BROSCHI, PORPORA & HANDEL: “Farinelli – A Portrait – Live in Bergen” – Anne Hallenberg/ Les Talens Lyriques/ Christophe Rousset – Aparte

BROSCHI, PORPORA & HANDEL: “Farinelli – A Portrait – Live in Bergen” – Anne Hallenberg/ Les Talens Lyriques/ Christophe Rousset – Aparte 117, 79:40 (2/17/17) ****:

Most famous arias of the legendary castrato Farinelli sung by fine mezzo-soprano with two Handel arias as encores.

Carlo Broschi, known to posterity as Farinelli, was a late and certainly the most illustrious castrato of the 18th century. His career was ably chronicled by Charles Burney, whose writings on the musical culture of his time are the equivalent of our New York Times’ Arts section. According to Burney, Farinelli’s debut was a mythical moment, the arrival of a god on a cloud of artistic conquest. Rome, 1722, was the setting for a memorable contest in which the “power of his lungs” bested the virtuosity of a reputed trumpet player while a partisan audience swooned in acclamation. From this moment, the career of Farinelli was launched. Conquests of all the operatic centers of Italy ensued. Foreign capitals beckoned as well; first Vienna, and then the musical capital of the world, London. Burney described the wonder of his reception: “The band did not follow him, but were all gaping with wonder, as if thunder struck…unable to keep pace with him, having not only been disabled by astonishment, but overpowered by his talents…”

Unlike the celebrities of today, whose shelf-life can be as brief as four minutes, Farinelli had a long and productive career. During this time, he was not only the darling of audiences but also the object of much attention by composers. The disc under review here features a representative sample of the major figures who wrote specifically for Farinelli. Given the scarcity of castrati nowadays, it is typical for these parts to be sung by a counter-tenor. However, Christophe Rousset and his extremely well-appointed Les Talens Lyriques have given the role to Swedish mezzo-soprano, Ann Hallenberg, a well-known artist who has performed many lead roles with just about all of the leading directors and ensembles.

The recording comes from a live festival in Bergen, although the audience has been edited out. One wonders how any mortal would have been capable of 80 minutes of such demanding singing, but apparently it all comes from one show. We are left to guess how much was cleaned up after the event, for the recording is flawless in all respects, devoid even of some ragged detail that would bring a welcome indication of effort.

One worries that the legend of Farinelli could work mischief on the performance by overstating the dramatic and exhibitionistic dimension of the music. His famous swell “by which he surpassed all other singers (Burney),” which employed an “artificial economy of breath allowing him to protract to such a length as to excite incredulity even in those who had heard him” is something we would not mind witnessing, but would rather not “be subdued by,” to use Burney’s expression. One might also inquire whether such a recital might involve an immoderate and taxing exposure to warbling pyrotechnics. Nor do the texts—replete with cruel fates, throbbing hearts, vengeful deities—promise to deliver much in the way of artistic substance.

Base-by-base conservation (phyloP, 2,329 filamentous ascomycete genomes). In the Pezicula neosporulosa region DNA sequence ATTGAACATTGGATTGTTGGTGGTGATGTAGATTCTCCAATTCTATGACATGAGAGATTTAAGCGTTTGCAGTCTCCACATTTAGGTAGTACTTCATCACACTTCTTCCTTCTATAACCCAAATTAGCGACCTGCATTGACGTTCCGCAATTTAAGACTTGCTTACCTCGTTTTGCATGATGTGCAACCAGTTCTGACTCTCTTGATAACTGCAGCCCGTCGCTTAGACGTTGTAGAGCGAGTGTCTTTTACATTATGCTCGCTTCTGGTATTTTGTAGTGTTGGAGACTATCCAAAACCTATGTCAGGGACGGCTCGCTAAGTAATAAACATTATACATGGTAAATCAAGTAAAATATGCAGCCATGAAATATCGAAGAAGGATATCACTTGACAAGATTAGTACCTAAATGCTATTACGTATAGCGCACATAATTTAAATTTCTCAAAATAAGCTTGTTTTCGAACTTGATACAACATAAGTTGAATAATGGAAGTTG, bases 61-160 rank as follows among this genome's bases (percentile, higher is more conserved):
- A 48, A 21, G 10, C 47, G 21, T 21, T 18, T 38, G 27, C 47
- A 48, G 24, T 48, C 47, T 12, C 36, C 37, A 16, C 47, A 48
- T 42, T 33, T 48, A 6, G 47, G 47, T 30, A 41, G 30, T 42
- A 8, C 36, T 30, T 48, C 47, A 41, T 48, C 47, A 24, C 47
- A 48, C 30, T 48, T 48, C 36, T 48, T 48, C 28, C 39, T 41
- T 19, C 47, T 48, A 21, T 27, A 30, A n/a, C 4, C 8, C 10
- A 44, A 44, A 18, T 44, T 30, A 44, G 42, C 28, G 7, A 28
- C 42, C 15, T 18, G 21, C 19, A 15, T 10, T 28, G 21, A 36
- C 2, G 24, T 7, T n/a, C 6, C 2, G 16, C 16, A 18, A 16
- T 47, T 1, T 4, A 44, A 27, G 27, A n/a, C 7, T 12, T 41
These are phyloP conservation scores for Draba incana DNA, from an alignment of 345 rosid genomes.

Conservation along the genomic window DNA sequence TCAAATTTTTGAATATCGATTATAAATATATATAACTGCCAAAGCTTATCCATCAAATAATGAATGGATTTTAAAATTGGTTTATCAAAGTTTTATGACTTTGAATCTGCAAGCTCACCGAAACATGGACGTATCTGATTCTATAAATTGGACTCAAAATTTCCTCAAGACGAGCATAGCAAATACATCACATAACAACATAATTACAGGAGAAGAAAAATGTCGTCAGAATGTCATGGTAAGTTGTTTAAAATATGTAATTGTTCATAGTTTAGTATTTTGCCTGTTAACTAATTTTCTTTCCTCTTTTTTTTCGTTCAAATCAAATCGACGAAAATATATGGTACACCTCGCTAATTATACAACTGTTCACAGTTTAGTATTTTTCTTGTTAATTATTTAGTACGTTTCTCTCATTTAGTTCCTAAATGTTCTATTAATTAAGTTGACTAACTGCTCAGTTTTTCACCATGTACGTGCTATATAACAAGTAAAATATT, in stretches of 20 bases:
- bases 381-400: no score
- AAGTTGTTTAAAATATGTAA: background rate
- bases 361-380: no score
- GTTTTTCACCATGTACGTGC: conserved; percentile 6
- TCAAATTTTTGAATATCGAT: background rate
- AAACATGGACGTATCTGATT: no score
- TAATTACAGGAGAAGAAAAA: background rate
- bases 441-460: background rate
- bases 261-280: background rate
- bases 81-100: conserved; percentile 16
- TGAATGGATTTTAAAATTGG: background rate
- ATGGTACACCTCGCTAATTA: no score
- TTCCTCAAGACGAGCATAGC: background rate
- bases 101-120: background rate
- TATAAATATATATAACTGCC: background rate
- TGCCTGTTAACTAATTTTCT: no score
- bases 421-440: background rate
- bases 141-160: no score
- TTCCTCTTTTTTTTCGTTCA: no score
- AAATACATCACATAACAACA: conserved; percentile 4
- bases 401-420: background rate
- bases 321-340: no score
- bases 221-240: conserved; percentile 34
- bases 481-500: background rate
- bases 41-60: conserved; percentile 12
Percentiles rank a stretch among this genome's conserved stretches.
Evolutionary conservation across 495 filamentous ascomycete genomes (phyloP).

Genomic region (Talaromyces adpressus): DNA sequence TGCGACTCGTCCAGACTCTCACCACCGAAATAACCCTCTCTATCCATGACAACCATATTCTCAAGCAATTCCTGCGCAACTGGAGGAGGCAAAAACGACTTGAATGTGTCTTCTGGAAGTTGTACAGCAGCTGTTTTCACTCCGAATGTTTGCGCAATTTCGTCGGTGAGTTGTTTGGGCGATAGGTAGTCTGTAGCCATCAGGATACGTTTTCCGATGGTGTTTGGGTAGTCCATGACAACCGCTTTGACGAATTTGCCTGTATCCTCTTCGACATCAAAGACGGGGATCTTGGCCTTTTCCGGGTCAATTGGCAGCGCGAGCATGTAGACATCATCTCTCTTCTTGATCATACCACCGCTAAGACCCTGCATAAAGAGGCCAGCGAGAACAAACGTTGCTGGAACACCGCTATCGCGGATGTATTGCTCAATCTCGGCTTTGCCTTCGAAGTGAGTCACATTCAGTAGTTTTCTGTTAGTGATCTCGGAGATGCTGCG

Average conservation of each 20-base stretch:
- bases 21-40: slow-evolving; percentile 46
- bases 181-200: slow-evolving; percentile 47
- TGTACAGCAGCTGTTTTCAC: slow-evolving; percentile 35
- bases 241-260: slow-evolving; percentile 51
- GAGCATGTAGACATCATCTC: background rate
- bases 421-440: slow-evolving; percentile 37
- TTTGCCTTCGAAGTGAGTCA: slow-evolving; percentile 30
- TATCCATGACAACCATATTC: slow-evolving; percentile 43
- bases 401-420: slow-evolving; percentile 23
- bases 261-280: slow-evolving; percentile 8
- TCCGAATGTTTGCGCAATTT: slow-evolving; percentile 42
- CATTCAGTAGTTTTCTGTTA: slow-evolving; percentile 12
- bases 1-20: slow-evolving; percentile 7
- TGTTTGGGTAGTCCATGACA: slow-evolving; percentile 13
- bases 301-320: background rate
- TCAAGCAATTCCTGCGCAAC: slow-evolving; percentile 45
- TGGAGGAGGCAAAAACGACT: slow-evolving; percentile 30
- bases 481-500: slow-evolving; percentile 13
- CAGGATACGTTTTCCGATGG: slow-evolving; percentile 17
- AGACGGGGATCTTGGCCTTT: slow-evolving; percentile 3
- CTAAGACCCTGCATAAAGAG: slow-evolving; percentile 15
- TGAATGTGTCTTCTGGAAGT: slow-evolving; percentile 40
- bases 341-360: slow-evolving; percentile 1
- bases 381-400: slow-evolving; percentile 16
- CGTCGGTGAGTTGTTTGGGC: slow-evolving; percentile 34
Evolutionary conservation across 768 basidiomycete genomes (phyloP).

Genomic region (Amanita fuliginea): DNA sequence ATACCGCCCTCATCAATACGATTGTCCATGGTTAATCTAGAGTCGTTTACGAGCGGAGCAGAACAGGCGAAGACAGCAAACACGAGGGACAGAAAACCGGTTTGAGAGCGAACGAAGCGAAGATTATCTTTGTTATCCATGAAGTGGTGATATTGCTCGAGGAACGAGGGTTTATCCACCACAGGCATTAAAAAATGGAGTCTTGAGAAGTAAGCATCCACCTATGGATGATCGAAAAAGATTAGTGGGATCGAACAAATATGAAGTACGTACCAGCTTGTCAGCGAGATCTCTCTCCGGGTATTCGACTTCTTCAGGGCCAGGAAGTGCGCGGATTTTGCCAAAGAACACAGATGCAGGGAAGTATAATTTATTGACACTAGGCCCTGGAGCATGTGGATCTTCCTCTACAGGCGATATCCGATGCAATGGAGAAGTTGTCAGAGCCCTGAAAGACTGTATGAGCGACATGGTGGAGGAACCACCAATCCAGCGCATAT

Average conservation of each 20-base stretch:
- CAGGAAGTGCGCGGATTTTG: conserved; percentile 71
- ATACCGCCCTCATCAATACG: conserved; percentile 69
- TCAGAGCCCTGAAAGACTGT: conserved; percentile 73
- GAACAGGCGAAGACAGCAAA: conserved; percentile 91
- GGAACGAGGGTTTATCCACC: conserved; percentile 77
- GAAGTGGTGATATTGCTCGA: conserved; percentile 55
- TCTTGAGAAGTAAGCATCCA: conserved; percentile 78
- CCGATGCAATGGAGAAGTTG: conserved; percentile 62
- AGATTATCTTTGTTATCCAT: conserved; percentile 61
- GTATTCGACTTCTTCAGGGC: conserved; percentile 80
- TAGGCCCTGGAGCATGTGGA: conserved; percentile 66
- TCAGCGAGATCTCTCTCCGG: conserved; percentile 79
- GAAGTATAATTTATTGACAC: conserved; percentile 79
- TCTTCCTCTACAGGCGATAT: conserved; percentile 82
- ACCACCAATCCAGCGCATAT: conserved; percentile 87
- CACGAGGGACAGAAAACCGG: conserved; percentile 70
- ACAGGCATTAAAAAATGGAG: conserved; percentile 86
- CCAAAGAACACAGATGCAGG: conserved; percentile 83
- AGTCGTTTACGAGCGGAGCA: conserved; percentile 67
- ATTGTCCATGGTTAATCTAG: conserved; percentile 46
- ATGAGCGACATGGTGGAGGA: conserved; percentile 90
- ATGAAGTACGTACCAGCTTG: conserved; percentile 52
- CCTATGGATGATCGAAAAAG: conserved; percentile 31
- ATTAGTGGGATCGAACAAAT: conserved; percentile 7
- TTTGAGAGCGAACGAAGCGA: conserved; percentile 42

Happily, the concert delivers handsomely. Ann Hallenberg is perfect as Farinelli, confident and virtuosic, but refusing to uncover that mythological weapon, the famous messa di voce, or swell.

Frankly, I was a little exhausted after the vehemence of Broschi’s Son qual nave ch’agitata. But there was much to admire in the spirit of the playing and the amber warmth of Ms. Hallenberg’s voice. The following two tracks at walking tempo show just how spectacular these parts are, both technically and expressively. Meanwhile, one has nothing but admiration for the vivid and beautiful playing of the ensemble. Nicola Porpora is the composer perhaps best known for testing the limits of the legendary singer.  He is well represented on two tracks from the opera Semiramide and one from Polifemo. Leonardo Leo’s Cervo in Bosco takes us well into the realm of excess and tests the upper range of our singer. Yet it has the theatrical aplomb of the Queen of the Night Aria, to which it can be fairly compared.

It is significant that two arias from Handel, who never wrote anything for Farinelli, follow. These encores are highlights of the concert and will be familiar to many listeners. The show ends with a real dust-up Porpora’s In braccio a mille furie. (In the arms of a thousand furies) We have the usual trouble with torments, outrages and unavenged honor, none of which we take at all seriously, as Ms. Hallenberg sails above the storm with her stupendous instrument.

Withal, a rewarding display of vocal athletics wed to an thoughtful presentation of the most dramatic operatic material connected to the Farinelli legend.

TrackList: Broshi; Son Quale nave, Ombra fedele; Giacomelli; Gia presso al termine; Porpora Si Pietoso, Alto Giove; Giacomelli Passagier che incerto; Hasse; Ouverture; Leo; Che legge spietata, Cervo in Bosco; Handel; Sta nell’ircana, Lascia ch’io pianga; Porpora; In braccio mille furie

—Fritz Balwit

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